What is a bill of sale?
Simply put, a bill of sale is an agreement that uses a car (or other goods) as security for a loan.
Under a bill of sale, your lender will own the goods until you pay the loan off. In the event that you don’t keep up to date with your payments, the lender can take back and sell your goods without going to court.
Before taking out a bill of sale, your lender should give you the key facts about the agreement so that you know exactly what you’re signing up to. You’ll also receive a Customer Information Sheet, telling you what a bill of sale is, how it works and your responsibilities during the agreement.
What if I miss a payment?
Under the agreement, a schedule of payments will be in place. If you miss payments, there’s a risk that your goods might be repossessed and sold to repay the debt – unless you come to some sort of payment arrangement with your lender.
I want to end the bill of sale agreement
You may be able to end the agreement yourself if your lender has not already issued a default notice. If you are currently up to date with the agreement, you may be able to return the goods and not owe any further money, as long as the goods are in a reasonable condition. Make sure you take a photograph to show the actual condition to protect yourself at the point of handover.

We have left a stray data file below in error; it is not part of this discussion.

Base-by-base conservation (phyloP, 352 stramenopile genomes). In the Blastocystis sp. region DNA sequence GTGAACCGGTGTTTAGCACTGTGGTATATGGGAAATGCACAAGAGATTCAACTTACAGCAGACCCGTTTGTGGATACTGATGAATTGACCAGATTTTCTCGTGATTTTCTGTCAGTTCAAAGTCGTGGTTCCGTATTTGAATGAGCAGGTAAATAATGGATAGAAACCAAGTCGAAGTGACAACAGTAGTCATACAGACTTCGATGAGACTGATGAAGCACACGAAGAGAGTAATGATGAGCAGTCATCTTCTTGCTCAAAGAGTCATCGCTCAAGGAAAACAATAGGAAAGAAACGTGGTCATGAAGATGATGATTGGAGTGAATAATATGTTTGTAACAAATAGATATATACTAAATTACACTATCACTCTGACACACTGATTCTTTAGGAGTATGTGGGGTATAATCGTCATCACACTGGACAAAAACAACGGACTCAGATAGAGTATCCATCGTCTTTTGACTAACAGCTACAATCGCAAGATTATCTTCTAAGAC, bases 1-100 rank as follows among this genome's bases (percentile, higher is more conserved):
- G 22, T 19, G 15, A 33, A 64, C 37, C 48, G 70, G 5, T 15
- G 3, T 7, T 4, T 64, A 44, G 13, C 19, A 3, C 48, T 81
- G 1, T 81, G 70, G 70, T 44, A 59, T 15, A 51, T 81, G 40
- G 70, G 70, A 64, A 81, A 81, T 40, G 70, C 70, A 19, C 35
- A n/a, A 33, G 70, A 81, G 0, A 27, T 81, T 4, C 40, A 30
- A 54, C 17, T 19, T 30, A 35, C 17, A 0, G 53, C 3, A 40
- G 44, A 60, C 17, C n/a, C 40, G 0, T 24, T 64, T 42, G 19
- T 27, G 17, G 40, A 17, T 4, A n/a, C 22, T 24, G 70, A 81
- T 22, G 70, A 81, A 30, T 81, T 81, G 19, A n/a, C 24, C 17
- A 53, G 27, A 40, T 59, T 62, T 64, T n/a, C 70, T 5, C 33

My lender wants to end the bill of sale agreement
Before this can happen, your lender is obliged to send you an arrears notice and a default notice under the Consumer Credit Act 1974. You then have 14 days to make up any missing payments. Before taking the goods back, two scenarios must be in place:
- Your lender must try to reach a realistic repayment agreement with you.
- You must also have missed paying an amount equal to the last two monthly payments (or the last four weekly payments if you pay weekly).
If your lender has ended the agreement, they can take back the goods without having to take you to court. It’s a good idea to check your bill of sale to read the small print for this scenario.
What happens when my lender repossesses the goods?
Your lender must wait a minimum of five days before selling the goods – this rises to 14 days if the lender is a member of the CCTA (Consumer Credit Trade Association), an organisation representing businesses who provide credit to consumers.